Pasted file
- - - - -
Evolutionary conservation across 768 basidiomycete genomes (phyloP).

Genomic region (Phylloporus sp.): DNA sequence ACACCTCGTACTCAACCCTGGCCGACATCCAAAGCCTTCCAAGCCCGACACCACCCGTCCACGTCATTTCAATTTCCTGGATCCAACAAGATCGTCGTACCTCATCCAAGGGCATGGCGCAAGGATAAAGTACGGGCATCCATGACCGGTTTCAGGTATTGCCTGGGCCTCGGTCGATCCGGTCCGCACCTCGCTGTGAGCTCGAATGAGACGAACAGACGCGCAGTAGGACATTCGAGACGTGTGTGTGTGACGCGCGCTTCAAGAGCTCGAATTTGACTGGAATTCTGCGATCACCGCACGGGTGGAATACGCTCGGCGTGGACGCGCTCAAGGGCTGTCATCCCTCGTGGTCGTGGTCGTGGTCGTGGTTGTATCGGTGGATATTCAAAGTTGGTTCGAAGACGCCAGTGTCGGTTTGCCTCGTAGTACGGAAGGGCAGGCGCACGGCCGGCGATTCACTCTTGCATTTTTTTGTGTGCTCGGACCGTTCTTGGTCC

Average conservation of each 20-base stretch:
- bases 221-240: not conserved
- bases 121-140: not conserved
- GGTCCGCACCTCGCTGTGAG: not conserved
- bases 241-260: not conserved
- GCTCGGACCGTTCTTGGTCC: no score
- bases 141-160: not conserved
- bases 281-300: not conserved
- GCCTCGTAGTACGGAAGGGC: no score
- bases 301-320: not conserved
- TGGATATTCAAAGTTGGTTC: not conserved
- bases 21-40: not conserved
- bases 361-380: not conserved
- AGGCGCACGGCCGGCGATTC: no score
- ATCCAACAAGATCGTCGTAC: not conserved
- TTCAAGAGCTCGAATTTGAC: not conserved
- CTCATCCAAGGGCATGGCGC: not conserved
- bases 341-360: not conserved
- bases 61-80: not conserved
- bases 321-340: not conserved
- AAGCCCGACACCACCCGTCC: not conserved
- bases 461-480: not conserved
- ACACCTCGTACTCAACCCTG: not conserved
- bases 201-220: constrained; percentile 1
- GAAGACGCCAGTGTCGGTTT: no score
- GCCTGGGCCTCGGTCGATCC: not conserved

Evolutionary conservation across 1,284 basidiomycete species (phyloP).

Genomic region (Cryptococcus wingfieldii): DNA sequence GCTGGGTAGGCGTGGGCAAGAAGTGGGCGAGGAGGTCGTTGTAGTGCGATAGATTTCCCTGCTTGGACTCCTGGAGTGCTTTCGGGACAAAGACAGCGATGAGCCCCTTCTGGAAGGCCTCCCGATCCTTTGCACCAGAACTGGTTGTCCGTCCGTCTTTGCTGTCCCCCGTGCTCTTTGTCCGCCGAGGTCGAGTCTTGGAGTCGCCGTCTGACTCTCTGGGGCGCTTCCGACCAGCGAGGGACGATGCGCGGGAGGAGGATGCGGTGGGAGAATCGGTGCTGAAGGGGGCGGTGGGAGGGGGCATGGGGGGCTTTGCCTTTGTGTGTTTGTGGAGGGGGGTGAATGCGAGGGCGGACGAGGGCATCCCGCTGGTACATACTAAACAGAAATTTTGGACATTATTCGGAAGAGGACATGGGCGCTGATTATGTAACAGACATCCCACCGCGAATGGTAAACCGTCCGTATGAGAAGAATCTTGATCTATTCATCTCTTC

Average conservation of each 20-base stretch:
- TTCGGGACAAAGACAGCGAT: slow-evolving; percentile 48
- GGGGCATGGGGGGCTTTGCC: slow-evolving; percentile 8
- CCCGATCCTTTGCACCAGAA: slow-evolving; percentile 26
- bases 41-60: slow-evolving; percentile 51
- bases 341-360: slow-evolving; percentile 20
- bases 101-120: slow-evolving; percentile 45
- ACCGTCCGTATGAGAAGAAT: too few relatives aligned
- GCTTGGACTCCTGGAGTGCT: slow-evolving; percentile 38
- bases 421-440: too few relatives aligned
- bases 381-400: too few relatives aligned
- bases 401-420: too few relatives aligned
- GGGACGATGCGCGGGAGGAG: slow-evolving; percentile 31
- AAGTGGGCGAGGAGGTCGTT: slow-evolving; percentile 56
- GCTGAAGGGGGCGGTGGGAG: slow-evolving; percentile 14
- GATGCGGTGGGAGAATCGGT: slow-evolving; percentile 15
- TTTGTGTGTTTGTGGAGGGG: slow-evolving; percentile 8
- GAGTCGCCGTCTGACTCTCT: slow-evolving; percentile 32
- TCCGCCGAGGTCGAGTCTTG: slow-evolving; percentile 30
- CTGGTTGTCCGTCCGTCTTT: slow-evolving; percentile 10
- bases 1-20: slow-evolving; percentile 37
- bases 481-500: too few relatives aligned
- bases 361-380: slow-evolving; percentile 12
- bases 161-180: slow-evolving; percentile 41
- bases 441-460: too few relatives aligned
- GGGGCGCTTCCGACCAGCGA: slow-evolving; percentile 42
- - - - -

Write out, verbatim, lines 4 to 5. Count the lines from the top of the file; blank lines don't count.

- bases 221-240: not conserved
- bases 121-140: not conserved